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PARTS OF SPEECH

PART OF SPEECH

FUNCTION

 

EXAMPLE(S)

 

FURTHER EXPLANATION

 

It

names a person,

 

The girl lost her new backpack at school .

If you can put “a”, “an”, or “the” before the word, it will most likely be a noun.

place, thing, or idea.

NOUN

The house was full of happiness .

 

It

 

Pronouns can be:

PRONOUN

substitutes for a noun.

 

Sarah asked him to walk that dog.

Who has been using my computer?

personal (e.g. them) relative (e.g. which) interrogative (e.g. whom) reflexive/intensive (e.g. itself) indefinite (e.g. everybody).

 

It

describes or limits

 

Amy bought a pair of brown

Adjectives tell what kind or how many. “A”, “an”, and “the” are also considered adjectives.

a

noun or pronoun.

shoes and an astonishing dress.

ADJECTIVE

Those forgetful boys need to clean that messy room.

 

It

modifies a verb,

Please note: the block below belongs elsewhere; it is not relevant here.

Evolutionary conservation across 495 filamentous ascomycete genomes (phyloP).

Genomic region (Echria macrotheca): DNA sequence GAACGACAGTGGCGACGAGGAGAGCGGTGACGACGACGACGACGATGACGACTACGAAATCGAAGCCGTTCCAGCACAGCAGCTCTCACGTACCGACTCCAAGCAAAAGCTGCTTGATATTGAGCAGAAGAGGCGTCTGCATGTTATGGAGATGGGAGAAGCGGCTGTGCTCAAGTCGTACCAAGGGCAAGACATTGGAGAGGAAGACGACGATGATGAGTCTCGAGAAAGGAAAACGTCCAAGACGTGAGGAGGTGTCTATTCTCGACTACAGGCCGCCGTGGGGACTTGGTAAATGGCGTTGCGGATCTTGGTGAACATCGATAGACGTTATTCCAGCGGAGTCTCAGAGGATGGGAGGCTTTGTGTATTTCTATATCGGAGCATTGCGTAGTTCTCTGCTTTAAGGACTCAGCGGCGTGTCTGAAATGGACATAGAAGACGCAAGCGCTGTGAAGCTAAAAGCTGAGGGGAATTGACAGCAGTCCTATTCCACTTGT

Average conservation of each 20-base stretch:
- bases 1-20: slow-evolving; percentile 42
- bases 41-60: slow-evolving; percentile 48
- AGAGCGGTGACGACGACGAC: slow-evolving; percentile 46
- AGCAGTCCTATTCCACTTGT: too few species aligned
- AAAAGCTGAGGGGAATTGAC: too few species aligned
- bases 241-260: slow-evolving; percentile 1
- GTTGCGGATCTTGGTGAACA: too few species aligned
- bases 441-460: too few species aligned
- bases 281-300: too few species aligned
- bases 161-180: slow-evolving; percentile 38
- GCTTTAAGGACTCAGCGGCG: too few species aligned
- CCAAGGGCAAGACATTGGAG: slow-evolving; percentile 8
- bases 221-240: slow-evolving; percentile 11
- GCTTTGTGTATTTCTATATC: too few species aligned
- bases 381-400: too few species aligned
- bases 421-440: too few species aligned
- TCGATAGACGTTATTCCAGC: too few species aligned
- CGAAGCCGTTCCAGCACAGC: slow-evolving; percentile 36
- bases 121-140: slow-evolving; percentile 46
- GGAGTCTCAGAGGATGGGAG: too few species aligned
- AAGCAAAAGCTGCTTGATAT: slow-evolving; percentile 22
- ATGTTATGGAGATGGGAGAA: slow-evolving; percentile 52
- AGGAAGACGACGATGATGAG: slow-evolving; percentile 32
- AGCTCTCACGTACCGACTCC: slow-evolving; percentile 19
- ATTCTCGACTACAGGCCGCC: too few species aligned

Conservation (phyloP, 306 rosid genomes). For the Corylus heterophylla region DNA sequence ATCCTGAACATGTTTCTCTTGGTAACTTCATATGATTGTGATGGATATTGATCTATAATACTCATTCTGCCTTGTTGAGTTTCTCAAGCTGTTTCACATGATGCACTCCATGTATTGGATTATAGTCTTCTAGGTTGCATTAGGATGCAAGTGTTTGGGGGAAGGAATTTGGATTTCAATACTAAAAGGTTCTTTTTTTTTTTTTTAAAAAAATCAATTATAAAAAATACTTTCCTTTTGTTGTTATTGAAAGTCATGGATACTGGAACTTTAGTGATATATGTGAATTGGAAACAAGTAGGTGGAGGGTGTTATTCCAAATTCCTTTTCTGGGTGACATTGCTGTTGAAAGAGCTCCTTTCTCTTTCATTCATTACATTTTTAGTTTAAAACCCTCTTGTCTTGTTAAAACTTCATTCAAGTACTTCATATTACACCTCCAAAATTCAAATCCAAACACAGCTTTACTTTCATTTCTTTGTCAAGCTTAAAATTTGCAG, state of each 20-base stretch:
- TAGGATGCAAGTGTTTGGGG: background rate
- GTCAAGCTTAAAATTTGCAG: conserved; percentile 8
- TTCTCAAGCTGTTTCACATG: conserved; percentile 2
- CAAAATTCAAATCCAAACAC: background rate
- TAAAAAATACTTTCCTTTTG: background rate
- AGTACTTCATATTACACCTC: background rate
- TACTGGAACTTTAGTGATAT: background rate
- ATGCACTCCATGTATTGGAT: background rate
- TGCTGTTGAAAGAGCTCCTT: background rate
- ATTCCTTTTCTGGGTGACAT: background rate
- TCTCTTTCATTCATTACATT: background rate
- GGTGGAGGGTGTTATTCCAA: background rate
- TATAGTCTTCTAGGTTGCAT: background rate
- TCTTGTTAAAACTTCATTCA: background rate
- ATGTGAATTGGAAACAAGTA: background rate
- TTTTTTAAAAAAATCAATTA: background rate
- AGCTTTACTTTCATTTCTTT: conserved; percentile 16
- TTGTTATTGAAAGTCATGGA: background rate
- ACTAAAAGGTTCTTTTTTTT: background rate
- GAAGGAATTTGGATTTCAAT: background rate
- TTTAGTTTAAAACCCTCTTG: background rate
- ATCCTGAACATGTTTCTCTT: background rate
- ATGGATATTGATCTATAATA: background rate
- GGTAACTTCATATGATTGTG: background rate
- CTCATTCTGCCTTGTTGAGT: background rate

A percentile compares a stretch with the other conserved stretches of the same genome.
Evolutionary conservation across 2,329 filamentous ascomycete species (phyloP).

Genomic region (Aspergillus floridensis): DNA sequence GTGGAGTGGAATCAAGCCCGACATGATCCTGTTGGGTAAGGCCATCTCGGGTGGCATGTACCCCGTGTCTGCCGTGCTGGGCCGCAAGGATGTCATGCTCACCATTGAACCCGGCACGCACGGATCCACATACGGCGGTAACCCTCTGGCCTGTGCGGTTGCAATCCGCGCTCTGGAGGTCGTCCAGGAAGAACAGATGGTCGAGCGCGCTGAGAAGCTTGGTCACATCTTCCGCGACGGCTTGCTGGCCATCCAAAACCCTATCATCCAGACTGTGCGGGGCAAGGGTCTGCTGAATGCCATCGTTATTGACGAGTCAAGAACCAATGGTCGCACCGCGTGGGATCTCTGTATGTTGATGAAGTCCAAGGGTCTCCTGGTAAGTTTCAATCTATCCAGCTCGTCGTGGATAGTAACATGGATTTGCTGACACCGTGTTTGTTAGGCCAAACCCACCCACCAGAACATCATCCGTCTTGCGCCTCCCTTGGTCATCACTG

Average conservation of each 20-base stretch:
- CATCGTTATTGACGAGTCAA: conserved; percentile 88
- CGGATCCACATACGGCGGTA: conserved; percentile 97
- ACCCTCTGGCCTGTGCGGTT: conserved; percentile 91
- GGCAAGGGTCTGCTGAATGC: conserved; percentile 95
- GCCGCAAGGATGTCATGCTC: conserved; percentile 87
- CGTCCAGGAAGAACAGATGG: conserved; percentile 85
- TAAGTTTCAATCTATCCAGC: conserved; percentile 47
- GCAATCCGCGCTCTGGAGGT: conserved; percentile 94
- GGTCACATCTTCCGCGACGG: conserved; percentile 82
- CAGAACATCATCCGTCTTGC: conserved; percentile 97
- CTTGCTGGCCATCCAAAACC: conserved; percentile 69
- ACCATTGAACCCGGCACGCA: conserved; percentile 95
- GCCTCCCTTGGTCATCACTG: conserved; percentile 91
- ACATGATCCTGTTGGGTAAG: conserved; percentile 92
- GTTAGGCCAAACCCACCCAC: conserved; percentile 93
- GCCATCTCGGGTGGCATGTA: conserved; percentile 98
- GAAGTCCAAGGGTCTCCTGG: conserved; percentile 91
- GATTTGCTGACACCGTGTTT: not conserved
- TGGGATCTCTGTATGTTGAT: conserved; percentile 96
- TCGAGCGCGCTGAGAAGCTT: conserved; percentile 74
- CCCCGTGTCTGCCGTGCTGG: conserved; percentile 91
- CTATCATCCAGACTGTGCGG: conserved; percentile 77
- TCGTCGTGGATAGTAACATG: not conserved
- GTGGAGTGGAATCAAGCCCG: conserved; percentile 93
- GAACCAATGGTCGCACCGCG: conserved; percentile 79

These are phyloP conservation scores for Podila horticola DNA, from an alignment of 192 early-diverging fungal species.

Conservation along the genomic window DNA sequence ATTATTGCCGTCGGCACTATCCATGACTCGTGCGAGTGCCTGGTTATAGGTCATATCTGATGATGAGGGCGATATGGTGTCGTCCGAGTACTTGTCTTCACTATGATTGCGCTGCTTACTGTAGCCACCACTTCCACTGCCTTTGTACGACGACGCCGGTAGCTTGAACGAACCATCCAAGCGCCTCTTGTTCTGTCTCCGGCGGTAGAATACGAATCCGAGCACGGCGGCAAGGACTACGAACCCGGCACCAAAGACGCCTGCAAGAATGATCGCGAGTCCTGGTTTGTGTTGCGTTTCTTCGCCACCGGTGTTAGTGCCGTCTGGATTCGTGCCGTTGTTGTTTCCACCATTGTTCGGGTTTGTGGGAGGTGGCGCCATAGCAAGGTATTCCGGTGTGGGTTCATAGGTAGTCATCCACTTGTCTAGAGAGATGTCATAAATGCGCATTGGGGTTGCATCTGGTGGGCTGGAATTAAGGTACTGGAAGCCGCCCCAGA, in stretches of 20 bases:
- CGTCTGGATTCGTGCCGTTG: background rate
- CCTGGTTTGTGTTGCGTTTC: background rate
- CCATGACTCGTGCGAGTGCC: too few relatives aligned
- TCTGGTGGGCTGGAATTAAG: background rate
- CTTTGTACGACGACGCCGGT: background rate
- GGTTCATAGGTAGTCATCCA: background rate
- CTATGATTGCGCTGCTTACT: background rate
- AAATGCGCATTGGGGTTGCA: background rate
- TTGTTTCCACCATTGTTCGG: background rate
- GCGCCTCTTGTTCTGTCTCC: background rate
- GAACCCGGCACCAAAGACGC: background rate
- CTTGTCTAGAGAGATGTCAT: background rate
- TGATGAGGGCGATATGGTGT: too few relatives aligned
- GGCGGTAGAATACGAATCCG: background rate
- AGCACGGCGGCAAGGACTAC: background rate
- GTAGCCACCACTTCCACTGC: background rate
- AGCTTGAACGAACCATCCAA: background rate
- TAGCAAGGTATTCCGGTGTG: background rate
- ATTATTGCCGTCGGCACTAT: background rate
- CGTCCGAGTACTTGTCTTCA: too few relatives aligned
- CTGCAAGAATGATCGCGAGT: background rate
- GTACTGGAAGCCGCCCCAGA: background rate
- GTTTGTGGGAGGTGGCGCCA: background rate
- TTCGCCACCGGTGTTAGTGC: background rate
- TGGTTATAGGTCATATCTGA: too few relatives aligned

Modifying a:

Adverbs answer How? When? or Where? Many adverbs end in –ly:

ADVERB

adjective, or another verb.

Verb: The students read aloud. Adj.: The movie was very amusing. Adv.: It all happened too quickly for me to describe it.

Happy + ly = Happily

 

It

expresses action

Linking:

Common linking verbs:

or state of being. There are two kinds of verbs: linking &

My mother is a high school teacher. Action:

Any form of the verb “is” or “be”

VERB

Appear, seem, become, etc.

He wrote an interesting novel.

Action verbs imply either physical or mental activity.

action.

 
 

It

shows the

 

The airplane flew above us.

Commonly used prepositions include: about, before, for, from, in, on, over, to, until, up, with, without.

PREPOSITION

relationship between a noun or pronoun to another noun or pronoun.

She walked to the store.

 

It

connects words or

Coordinating: My professor is strict, yet she is fair. Correlative: Both swimming and dancing are fun ways to work out. Subordinate: I am happy because of you.

Other coordinating conj.: for, but, or, yet, so, and, nor. Other correlative conj.: both…and, either…or, neither…nor, not only…but also. Subordinating conjunctions join dependent clauses to main clauses.

CONJUNCTION

groups of words. Types: coordinating, correlative, and subordinating.

 

expresses surprise or strong feeling.

It

 

Wow! This place is great.

They are commonly used before a sentence or at the beginning of a sentence.

INTERJECTION

Oh no , that’s terrible news.

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